From Re 1:4-6 we have John's greeting to the seven churches of Asia. to whom the entire book is addressed. Not only all of chapters 2-3 are specifically devoted to special messages for the churches named, but at the end of the book, Re 22:16, we have these words referring back to the whole book, "I, Jesus, have sent mine angel to testify unto you these things for the churches." It is important to note in this connection our Lord's use of the word ecclesia. In Matthew 16, he says: "I will build my church," using the term to signify the institution. In Matthew 18, he says, "tell it to the church," referring to whatever particular congregation the decision of the case of discipline belongs. Many times in the book of Revelation he uses the word "church," and in every case the reference is to particular churches. Our Lord's usage of the word knows nothing of a now existing universal church, whether visible or invisible. He does not say to the church of Asia, but the seven churches of Asia. There is nothing in His use of the word to indicate the existence of church in any provincial, national, worldwide, or denominational sense. On the contrary, he seems to guard very carefully against such a use of the term. It is true that in chapter 12, without using the term "church," he does present the idea of the church as an institution under the symbol of the woman arrayed with the sun and the moon under her feet, and upon her head a crown of twelve stars, which woman later becomes, in chapter 19, the bride of Christ or the church in glory.
We have a remarkable vision which is the key passage to the interpretation of the whole book of Revelation in verses 12-16. The elements of the vision are, first, seven golden candlesticks, and in the midst of the candlesticks a vision of Christ as the Sun of Righteousness. He holds in His right hand seven stars and out of His mouth proceeds a sharp two-edged sword. This vision He explains himself: The candlesticks represent the churches; the stars represent the messengers or pastors of the churches; the two-edged sword represents His word, or the gospel. The whole vision is one of light. The central light Christ, the Sun of Righteousness; the lower lights the churches and the preachers; the instrumentality of dispensing the light the Word of God.
In the next chapter we see. that while Christ is in the midst of the churches, He is not there in person, but through the other Paraclete, the Holy Spirit, who is His "alter ego," His vicar here upon earth. John in his Gospel had previously represented Christ as the light of the world, but since He ascended into heaven this light is reflected in the churches and preachers through the Spirit and by the Word. The object of the vision is to show that the whole world will be illumined by the churches and the preachers in the dispensation of the gospel, which dispensation is the dispensation of the Holy Spirit, for when Christ speaks to the churches He says: "If any man hath ears to hear, let him hear what the Spirit sayeth to the churches." The doctrine of this vision is of incalculable importance. It teaches that the Spirit dispensation, or Word dispensation through the churches and the preachers, is to accomplish the whole work of the application of the salvation achieved by our Lord's vicarious death. We will find in every subsequent revelation this ruling thought; the world to be illumined by these light-bearers. There is no hint of any other source or medium or instrumentality of light. There is no hint that the churches will fail on the earth and that some other divine interposition must take place to finish the mystery of the kingdom of God. This is in accord with the Great Commission in Matthew 28:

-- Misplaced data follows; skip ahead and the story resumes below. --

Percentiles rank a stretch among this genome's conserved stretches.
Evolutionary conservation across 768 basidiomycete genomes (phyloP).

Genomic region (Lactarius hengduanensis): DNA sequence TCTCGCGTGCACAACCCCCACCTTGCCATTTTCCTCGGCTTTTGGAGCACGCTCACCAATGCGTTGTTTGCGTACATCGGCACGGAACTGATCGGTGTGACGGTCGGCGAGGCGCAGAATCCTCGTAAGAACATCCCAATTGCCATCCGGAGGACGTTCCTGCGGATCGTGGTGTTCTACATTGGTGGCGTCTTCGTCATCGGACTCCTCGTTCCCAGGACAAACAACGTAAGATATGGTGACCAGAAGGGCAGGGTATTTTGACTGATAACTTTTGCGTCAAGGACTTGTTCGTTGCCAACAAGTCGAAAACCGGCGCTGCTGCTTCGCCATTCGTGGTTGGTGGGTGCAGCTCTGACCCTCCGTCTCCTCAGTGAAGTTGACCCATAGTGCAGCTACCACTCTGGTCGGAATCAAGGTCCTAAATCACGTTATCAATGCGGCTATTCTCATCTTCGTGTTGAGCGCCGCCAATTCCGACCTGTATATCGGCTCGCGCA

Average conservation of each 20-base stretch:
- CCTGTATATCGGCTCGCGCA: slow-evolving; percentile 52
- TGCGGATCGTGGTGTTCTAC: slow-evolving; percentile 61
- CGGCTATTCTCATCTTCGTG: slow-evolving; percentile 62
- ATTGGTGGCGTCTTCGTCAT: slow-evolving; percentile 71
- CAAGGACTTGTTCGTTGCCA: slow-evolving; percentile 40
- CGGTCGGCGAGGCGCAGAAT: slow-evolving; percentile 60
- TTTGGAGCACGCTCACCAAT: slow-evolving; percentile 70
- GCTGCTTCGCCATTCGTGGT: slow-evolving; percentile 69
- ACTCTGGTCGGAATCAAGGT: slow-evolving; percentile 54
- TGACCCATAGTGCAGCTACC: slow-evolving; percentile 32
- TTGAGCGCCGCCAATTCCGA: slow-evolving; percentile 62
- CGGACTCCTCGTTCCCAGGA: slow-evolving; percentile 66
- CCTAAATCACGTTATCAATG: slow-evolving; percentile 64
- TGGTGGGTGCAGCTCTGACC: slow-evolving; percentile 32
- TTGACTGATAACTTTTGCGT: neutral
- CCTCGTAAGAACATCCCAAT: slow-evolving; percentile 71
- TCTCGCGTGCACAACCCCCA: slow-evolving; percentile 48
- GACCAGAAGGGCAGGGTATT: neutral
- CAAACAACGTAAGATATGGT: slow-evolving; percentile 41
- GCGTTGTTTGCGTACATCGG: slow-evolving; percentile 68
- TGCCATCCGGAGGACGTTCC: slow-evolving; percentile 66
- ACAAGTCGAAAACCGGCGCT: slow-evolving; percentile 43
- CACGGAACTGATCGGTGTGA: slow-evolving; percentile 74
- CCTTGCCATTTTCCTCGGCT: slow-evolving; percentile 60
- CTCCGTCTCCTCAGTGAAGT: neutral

"Go ye into all the world and make disciples of all nations, baptizing them in the name of the Father and of the Son and of the Holy Spirit: teaching them to observe all things whatsoever I have commanded you: and lo! I will be with you all the days, even unto the end of the world."
The Seven Churches of Asia (B. H. Carroll) [bhcSeven] 1.0
Regarding the seven churches described in Revelation.